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Letters to the Editor: I'm Running to Give Penn State Alumni a Referendum Question: Onward? Or Backward?

on February 19, 2014 5:45 PM

An Open Letter to my Fellow Penn State Alumni By Joel Myers

Many know me as a businessman, but at heart, I'm a weather forecaster. I've spent my life practicing the science of storms.

And so, as I announce to the Alumni of Penn State University my candidacy for election to a 12th and final three‐year term on the board of trustees, I do so fully aware of the turbulent weather ahead. There is a storm in some quarters against incumbents such as myself. I know this, because I already have been attacked with a negative ad campaign. I have decided to run anyway.

Why? Because, as one of the longest‐serving elected members of the board, and as one of its historic top vote‐getters, my candidacy somehow has become a referendum. I wish it were not so. But after much deliberation, I have opted to embrace that role not because I am likely to win, but rather because our alumni deserve a chance to speak to what I have come to believe is the central question before us: Do they believe, as I do, that it is time to surge ahead, toward a bright future, and out of the Sandusky darkness? Or do they support the group calling itself Penn Staters for Responsible Stewardship (PS4RS), whose eyes seem to look only backward, using counter‐productive acrimony and recriminations to continue to churn our collective hurt?

Three years ago, in 2011, we all were hurt. Our beloved Penn State was struck by the storm of the century. The revelations that Jerry Sandusky was a child predator who had betrayed and brutalized so many children, rocked us to our very core, as did the criminal charges filed against our University's president and his top two aides.

The decisions of that turbulent time were gut‐wrenching.

Penn State leadership opted to accept some of the most heavy‐handed athletic sanctions ever imposed on a United States college or university. And Joe Paterno — the man who was the embodiment of the proud and virtuous Penn State brand — was abruptly removed as head football coach by the board of trustees.

The leaders of Penn State made decisions under extreme duress in those stormy days. Images of the victimized children were inescapably etched on all our minds. Public pressure from not only the NCAA, but law enforcement, accreditation agencies, and state and federal agencies endangered the very survival of the University. Decisive action was required.

We focused on what we believed was right. Penn State did not deflect blame and, in so doing, further punish those who had already been victimized. Instead, we accepted responsibility and strived to act accordingly. No organization is perfect, but we as Penn Staters can be proud of how our university has improved following those horrible revelations.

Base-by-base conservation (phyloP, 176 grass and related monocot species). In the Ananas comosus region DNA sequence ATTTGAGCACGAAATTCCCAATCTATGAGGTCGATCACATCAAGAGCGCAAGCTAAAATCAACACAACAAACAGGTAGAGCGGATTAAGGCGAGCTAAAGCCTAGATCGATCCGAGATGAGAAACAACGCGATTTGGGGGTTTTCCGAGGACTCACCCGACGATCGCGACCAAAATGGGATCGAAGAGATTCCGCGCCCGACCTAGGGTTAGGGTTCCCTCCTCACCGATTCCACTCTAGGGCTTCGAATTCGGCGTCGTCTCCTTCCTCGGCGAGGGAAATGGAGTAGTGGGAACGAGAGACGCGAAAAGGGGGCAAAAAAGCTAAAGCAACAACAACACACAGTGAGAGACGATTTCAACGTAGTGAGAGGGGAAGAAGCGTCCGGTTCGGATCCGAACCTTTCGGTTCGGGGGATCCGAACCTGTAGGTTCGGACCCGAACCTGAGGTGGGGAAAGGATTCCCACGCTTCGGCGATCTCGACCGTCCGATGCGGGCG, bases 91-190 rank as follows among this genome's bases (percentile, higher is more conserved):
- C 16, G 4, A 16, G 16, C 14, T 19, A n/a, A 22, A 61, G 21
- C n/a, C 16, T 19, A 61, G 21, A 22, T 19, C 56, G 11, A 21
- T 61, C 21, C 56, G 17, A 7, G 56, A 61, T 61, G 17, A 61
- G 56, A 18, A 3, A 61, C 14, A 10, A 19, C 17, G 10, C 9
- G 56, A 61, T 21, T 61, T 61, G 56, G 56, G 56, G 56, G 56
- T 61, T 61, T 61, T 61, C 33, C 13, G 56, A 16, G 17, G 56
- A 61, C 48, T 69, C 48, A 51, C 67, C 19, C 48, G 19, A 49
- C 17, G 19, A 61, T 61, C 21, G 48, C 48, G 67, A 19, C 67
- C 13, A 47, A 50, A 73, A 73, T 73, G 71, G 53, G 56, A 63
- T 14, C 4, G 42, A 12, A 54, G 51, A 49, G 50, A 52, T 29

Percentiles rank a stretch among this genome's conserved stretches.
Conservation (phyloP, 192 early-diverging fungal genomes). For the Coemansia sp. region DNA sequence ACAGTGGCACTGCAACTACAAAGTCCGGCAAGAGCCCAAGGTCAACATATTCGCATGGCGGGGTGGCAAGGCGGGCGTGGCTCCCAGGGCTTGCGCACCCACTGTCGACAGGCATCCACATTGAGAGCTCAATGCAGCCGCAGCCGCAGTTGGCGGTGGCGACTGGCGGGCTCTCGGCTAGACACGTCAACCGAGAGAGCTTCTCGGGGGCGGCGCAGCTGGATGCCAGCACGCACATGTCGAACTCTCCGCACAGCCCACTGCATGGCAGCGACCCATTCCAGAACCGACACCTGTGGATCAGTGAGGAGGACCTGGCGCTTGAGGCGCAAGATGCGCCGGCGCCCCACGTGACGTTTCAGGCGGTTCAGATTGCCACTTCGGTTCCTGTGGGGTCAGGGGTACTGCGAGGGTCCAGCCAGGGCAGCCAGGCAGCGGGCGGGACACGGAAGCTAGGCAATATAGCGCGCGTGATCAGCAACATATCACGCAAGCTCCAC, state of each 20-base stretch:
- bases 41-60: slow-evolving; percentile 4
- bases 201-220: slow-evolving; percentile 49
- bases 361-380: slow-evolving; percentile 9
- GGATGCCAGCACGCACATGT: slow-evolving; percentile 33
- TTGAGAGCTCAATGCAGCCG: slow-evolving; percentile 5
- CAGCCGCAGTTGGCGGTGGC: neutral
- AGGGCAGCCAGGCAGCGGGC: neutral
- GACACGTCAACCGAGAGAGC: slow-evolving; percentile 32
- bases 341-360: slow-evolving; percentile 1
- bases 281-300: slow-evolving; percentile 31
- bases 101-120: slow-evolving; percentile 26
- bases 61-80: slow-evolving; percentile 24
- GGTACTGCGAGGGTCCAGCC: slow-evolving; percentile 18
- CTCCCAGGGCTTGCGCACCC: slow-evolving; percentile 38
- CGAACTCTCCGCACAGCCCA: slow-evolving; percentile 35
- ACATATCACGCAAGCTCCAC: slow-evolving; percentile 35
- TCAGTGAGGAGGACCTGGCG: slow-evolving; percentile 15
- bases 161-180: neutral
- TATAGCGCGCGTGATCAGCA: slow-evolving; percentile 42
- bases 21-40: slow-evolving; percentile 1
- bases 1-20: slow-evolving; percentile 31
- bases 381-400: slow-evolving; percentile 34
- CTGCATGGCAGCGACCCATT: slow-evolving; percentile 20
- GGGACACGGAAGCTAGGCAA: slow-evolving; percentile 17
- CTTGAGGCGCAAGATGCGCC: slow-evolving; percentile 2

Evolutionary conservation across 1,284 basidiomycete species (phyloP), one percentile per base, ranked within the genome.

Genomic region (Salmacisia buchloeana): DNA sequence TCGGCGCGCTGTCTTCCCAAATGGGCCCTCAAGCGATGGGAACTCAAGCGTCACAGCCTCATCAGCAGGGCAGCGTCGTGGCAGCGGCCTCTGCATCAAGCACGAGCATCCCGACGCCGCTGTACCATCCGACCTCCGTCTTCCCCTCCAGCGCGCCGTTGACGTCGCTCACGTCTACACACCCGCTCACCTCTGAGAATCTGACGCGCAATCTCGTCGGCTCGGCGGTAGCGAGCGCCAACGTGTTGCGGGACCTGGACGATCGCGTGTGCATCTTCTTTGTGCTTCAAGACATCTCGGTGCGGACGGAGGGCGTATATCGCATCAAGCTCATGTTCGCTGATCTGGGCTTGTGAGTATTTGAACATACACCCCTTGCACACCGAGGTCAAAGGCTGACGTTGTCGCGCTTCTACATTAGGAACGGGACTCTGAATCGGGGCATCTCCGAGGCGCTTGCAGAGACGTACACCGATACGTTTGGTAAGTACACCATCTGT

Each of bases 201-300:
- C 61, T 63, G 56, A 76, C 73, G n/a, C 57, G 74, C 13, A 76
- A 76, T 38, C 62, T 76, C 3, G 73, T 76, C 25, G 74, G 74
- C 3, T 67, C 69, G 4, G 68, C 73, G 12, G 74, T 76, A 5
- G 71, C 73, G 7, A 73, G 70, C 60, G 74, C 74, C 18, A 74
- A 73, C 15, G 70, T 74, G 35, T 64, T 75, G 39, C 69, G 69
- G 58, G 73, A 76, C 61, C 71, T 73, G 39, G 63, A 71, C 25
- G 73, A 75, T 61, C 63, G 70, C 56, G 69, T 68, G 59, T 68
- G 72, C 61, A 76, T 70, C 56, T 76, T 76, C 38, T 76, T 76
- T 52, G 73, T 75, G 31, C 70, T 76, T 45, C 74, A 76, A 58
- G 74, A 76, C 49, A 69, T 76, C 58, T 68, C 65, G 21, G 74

I did not agree with every decision. I spoke out strongly against the NCAA sanctions. And I acted in several ways to prevent the board from ratifying them. But, as a group, for better or worse, we made the best decisions we could.

For many alumni, those decisions were difficult but necessary acknowledgements of the university's responsibilities and obligations.

For other alumni, those same decisions were unforgiveable and there seems to be no convincing them otherwise.

I understand that reaction. I truly do. This was unprecedented and it was a matter of tremendous emotion for us all. There was no pathway out of those dark days that would have won universal support. Anger and antipathy were inevitable.

And that is why, though shocked, I was not surprised, when I woke up last November to find that a group called PS4RS had taken out a preemptive attack ad against me – before I had even decided whether or not to run for a final term!

Imagine volunteering to serve your alma mater, serving to the best of your ability, loyally and faithfully and always giving of your time and treasure — only to be attacked without warning in a public ad. It was not reflective of the Penn State I know.

The attack was unfair, as such campaign attacks usually are. It accused me of violating my own position on term limits. That is false.

Yes, it is true that I have been elected to the Board now for 33 years. And yes, it is true that I voted to adopt a policy of term limits and was proud to have done so. But what the attack ad ignored is the fact that the board, with expert input, purposefully decided to allow existing trustees such as myself to continue to serve, if we were re‐elected by you, until we reached those new term limits, regardless of how long we had served prior.

The expert input was logical. PSU is a vast and incredibly complex organization. It is the equivalent to a $5 billion dollar a year business, affecting the lives of almost 100,000 students a year. It takes years for trustees to learn the ropes. This policy was designed to make certain the board did not build a time bomb, where a huge swath of its board, and an even larger swath of its experience, would suddenly be required to depart all at once, depriving the alumni of the ability to choose, with their votes, to keep their experience on the board.